MARGARET SMITH IS A CAREER COACH, AUTHOR, INSIGHTS®DISCOVERY LICENSED PRACTITIONER, FOUNDER OF UXL, AND CO-FOUNDER OF THE TAG TEAM. SHE HOSTS WORKSHOPS FOR PEOPLE WHO NEED CAREER OR PERSONAL GUIDANCE. YOU CAN VISIT HER WEBSITE AT WWW.YOUEXCELNOW.COM

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Setting Courageous Goals

As you move forward into the New Year, it’s a good idea to pause, reflect, and think about how you would like your year to go. What are your goals and stretch goals? How do you picture your ideal year? What changes do you have to make to get there?

No matter what you resolve to do this year, you’re going to need a little (or a lot!) of help from one key tool: Courage.

Courage is the root of all bold action. It is what drives us to speak up, go to the gym, ask for the raise, seek a new job, or dare to dream big.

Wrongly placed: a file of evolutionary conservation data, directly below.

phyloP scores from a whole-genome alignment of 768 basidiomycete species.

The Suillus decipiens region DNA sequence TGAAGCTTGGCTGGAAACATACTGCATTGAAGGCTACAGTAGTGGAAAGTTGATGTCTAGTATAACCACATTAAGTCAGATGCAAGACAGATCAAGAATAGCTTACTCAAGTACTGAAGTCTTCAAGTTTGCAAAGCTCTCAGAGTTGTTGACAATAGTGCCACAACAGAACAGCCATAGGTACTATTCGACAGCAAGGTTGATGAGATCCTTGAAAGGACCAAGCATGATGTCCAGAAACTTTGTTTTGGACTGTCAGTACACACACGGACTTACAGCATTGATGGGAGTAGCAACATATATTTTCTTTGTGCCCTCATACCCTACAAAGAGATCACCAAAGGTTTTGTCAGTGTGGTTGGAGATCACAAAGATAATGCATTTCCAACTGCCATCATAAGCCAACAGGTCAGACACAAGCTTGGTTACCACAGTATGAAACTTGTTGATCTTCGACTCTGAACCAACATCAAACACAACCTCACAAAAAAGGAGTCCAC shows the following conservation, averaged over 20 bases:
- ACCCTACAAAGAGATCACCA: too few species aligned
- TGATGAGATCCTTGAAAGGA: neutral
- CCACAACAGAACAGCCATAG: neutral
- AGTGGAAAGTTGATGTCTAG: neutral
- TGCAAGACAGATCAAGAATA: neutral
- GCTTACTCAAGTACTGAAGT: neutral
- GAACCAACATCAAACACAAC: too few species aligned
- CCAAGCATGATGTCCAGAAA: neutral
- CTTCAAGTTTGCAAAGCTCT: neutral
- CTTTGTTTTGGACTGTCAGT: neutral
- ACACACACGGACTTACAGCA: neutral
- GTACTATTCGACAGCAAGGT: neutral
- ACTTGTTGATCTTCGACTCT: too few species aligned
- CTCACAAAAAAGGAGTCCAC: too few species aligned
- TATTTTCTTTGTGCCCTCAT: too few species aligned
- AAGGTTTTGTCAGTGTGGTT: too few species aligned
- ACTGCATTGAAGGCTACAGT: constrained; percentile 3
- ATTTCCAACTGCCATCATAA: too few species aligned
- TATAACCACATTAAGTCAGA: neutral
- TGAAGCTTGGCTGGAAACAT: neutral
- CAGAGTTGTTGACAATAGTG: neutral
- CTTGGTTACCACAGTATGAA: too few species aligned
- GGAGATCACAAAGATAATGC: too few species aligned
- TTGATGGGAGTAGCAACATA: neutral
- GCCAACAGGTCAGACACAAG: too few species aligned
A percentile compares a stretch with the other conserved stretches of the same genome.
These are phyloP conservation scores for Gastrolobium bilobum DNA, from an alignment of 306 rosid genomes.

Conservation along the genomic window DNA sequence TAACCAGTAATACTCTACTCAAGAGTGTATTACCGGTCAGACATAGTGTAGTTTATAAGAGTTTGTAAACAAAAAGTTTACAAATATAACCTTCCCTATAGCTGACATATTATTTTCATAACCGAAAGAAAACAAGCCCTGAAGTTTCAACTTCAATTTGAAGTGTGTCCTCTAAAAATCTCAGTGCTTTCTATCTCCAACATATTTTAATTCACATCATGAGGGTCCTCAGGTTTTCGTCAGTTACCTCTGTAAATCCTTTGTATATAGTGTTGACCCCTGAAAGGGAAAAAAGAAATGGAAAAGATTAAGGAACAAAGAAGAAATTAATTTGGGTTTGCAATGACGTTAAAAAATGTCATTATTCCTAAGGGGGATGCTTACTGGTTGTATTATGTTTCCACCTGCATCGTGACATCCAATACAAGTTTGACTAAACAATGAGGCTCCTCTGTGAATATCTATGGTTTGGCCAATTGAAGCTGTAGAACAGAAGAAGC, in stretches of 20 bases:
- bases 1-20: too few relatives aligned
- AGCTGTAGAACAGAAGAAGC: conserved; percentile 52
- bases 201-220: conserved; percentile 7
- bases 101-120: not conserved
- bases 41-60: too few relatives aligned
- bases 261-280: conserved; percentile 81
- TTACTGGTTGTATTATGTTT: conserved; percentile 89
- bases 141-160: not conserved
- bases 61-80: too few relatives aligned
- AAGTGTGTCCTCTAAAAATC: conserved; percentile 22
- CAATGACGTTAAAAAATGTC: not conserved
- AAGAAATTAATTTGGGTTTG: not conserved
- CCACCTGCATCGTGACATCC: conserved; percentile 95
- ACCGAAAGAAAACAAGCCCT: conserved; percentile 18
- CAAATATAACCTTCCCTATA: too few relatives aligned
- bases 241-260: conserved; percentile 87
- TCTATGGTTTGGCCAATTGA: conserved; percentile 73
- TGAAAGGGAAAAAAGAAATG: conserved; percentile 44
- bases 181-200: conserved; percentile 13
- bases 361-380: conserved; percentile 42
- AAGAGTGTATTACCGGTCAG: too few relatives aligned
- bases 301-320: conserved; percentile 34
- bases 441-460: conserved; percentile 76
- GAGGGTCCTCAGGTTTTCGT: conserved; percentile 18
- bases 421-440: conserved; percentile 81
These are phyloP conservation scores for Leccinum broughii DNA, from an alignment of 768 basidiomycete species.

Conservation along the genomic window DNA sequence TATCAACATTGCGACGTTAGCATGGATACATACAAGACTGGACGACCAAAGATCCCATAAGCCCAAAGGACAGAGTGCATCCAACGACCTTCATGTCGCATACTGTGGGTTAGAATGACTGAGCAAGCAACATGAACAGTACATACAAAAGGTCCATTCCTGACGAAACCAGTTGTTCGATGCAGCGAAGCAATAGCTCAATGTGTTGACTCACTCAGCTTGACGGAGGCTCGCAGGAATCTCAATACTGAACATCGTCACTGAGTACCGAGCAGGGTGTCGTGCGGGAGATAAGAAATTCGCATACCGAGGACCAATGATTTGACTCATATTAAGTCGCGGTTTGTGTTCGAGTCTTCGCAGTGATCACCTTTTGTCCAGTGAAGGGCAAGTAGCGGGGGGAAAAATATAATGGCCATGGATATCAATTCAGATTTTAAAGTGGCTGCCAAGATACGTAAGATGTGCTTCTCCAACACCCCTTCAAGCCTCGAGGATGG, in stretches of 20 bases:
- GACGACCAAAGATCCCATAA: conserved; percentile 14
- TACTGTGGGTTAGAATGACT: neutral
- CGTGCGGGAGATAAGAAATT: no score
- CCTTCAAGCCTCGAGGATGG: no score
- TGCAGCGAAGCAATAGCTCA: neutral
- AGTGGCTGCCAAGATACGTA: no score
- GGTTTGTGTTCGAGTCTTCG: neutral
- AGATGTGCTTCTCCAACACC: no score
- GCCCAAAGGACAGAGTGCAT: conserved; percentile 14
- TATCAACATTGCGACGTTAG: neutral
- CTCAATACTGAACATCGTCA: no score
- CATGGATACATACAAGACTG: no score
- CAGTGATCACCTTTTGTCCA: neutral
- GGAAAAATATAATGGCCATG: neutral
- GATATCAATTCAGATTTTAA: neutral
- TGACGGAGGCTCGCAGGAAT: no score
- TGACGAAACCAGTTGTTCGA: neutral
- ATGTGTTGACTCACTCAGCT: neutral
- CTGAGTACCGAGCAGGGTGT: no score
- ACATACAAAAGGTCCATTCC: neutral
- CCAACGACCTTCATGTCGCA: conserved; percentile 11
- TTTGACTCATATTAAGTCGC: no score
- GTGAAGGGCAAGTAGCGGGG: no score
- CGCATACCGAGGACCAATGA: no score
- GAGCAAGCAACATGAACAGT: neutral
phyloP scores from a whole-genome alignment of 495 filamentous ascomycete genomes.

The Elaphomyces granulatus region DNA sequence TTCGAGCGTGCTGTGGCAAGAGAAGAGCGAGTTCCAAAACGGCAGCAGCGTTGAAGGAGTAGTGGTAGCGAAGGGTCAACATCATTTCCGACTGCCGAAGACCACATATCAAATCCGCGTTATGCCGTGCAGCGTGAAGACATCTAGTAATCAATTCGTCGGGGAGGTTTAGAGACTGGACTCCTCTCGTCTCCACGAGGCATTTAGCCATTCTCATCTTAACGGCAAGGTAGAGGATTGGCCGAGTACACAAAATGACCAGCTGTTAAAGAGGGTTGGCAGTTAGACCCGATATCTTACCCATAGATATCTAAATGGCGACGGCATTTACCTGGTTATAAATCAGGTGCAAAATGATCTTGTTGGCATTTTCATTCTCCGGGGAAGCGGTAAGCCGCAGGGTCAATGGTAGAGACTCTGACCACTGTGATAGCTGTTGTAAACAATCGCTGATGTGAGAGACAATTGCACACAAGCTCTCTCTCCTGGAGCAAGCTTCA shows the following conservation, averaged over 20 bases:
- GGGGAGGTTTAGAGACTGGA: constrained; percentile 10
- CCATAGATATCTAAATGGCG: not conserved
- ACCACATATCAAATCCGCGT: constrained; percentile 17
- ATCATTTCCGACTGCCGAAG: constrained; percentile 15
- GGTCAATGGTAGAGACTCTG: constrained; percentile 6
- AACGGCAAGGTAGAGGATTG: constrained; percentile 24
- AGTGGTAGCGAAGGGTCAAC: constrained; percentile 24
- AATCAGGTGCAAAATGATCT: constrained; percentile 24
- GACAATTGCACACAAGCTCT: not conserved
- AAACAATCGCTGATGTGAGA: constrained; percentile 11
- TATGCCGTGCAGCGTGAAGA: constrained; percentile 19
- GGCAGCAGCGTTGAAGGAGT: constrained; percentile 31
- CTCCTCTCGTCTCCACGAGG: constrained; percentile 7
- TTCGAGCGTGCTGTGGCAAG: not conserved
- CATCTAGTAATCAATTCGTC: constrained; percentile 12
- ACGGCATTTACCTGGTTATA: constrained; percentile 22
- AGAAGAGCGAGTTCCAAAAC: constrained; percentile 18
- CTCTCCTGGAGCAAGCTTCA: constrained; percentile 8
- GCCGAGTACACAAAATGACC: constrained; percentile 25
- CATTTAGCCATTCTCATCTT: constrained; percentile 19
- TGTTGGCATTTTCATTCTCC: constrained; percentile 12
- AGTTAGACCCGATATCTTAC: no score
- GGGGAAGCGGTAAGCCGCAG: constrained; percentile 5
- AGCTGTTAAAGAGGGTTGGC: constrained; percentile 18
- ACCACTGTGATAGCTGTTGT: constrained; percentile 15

This month, we’re going to work on your courage. In a series of four blog posts, I’ll dive into different aspects of courage and give you activities to help boost and focus your courage.

This week, let’s think about courage in relation to goal-setting:

 

  1. What are your big goals for the year?

 

  1. What major changes will you have to make to reach those goals?

 

  1. What are some potential setbacks or roadblocks you might encounter?

 

  1. When those roadblocks occur, what will you do? How will you act? Create a “courage plan” to map out how you’ll overcome your roadblocks and move forward with your goals.

 

COURAGE NOTE: Remember that stumbling blocks are actually good for your development. They help you become a more nimble problem-solver, resilient, and adaptable. When you figure out how to overcome a problem, it will be easier to face a similar kind of issue down the road. SO: face your obstacles head-on!

MARGARET SMITH IS A CAREER COACH, AUTHOR, INSIGHTS®DISCOVERY LICENSED PRACTITIONER, FOUNDER OF UXL, AND CO-FOUNDER OF THE TAG TEAM. SHE HOSTS WORKSHOPS FOR PEOPLE WHO NEED CAREER OR PERSONAL GUIDANCE. YOU CAN VISIT HER WEBSITE AT WWW.YOUEXCELNOW.COM